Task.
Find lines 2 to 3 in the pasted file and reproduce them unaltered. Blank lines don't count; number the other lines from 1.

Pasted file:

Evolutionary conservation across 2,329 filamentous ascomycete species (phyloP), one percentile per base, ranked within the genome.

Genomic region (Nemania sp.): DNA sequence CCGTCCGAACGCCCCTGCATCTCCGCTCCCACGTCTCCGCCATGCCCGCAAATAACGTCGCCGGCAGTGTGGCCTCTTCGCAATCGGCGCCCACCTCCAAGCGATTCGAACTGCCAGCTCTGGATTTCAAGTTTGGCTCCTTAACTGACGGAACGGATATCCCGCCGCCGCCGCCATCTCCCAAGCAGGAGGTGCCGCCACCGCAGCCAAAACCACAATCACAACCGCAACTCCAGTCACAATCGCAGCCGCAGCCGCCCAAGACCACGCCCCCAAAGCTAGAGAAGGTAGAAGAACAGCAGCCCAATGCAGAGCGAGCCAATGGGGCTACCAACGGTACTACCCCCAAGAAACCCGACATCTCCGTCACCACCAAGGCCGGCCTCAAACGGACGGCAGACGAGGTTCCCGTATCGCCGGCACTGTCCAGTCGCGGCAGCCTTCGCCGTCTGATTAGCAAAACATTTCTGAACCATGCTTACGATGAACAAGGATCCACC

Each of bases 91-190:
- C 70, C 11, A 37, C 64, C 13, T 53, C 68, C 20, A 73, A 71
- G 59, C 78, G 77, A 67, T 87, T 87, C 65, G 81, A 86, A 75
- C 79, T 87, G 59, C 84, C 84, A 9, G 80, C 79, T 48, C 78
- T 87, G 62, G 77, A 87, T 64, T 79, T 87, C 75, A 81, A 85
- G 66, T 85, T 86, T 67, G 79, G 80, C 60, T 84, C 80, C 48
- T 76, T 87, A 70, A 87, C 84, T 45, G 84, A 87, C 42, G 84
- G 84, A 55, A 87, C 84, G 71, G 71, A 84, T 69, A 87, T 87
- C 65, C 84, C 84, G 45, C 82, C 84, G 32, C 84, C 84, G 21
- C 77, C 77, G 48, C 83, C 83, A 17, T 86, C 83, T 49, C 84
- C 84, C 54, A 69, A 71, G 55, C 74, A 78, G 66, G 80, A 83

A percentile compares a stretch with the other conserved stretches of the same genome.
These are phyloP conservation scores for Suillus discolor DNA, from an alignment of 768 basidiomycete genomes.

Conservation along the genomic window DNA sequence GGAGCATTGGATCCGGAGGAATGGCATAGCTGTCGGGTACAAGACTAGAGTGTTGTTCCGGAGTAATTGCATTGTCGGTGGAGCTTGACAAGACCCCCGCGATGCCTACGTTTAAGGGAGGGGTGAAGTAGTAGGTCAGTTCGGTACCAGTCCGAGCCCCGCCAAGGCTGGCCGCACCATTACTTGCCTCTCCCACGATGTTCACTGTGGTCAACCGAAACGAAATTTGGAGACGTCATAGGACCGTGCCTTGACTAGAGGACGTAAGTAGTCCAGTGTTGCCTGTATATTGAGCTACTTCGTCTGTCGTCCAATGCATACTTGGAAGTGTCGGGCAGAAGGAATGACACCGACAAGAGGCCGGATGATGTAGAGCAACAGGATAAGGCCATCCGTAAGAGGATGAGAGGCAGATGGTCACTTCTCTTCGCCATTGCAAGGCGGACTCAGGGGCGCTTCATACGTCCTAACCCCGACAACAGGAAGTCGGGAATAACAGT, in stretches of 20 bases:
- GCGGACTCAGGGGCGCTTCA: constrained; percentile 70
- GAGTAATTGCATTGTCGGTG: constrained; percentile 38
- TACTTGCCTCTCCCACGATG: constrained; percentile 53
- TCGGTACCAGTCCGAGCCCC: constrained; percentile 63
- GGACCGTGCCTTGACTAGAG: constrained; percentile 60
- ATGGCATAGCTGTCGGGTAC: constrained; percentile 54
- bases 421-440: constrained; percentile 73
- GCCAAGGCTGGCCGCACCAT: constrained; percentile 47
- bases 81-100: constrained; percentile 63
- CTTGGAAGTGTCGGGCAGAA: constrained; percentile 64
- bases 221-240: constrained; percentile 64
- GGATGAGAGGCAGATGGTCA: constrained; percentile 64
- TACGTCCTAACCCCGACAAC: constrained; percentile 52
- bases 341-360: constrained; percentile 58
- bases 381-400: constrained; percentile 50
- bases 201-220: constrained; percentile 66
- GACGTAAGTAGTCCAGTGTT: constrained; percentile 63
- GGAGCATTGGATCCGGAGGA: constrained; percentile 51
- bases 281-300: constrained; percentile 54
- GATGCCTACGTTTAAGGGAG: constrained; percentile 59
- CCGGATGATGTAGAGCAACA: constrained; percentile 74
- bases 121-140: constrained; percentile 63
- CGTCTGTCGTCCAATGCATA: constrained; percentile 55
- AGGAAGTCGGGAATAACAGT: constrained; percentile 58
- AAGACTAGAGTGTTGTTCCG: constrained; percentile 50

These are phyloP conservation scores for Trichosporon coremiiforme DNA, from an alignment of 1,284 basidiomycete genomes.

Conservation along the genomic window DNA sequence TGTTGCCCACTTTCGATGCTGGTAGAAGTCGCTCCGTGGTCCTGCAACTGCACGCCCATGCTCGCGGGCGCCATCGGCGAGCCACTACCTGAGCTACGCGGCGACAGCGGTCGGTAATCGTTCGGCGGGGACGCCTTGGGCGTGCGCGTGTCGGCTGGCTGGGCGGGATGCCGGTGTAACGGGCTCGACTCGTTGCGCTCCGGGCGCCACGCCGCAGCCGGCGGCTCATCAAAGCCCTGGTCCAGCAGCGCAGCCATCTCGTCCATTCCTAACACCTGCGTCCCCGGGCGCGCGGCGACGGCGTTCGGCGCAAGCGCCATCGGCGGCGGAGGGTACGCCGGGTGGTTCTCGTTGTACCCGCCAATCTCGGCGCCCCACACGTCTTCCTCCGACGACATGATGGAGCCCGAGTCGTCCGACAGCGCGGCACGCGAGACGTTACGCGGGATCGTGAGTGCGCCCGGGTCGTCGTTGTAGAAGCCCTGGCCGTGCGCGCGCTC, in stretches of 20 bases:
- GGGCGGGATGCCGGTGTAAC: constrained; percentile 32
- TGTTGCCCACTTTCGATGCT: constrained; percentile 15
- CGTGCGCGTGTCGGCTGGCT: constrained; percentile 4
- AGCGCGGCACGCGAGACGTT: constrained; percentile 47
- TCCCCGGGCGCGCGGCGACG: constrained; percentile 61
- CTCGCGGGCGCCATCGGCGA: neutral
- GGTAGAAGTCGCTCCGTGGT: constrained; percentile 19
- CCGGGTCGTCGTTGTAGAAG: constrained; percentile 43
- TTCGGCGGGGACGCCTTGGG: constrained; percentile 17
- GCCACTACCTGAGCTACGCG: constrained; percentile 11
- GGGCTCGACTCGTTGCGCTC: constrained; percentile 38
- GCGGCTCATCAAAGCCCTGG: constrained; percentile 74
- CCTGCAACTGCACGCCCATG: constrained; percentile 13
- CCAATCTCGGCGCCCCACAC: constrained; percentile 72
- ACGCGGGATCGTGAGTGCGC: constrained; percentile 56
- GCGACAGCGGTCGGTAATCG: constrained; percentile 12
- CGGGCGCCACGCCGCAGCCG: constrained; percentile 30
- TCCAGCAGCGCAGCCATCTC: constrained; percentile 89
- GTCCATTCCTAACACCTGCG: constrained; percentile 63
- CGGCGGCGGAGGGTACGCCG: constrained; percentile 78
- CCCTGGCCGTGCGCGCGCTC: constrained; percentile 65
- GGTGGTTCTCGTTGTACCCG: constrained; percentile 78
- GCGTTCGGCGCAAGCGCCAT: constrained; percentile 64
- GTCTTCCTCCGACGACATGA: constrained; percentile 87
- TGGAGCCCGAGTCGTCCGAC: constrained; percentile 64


Genomic region (Nemania sp.): DNA sequence CCGTCCGAACGCCCCTGCATCTCCGCTCCCACGTCTCCGCCATGCCCGCAAATAACGTCGCCGGCAGTGTGGCCTCTTCGCAATCGGCGCCCACCTCCAAGCGATTCGAACTGCCAGCTCTGGATTTCAAGTTTGGCTCCTTAACTGACGGAACGGATATCCCGCCGCCGCCGCCATCTCCCAAGCAGGAGGTGCCGCCACCGCAGCCAAAACCACAATCACAACCGCAACTCCAGTCACAATCGCAGCCGCAGCCGCCCAAGACCACGCCCCCAAAGCTAGAGAAGGTAGAAGAACAGCAGCCCAATGCAGAGCGAGCCAATGGGGCTACCAACGGTACTACCCCCAAGAAACCCGACATCTCCGTCACCACCAAGGCCGGCCTCAAACGGACGGCAGACGAGGTTCCCGTATCGCCGGCACTGTCCAGTCGCGGCAGCCTTCGCCGTCTGATTAGCAAAACATTTCTGAACCATGCTTACGATGAACAAGGATCCACC

Each of bases 91-190: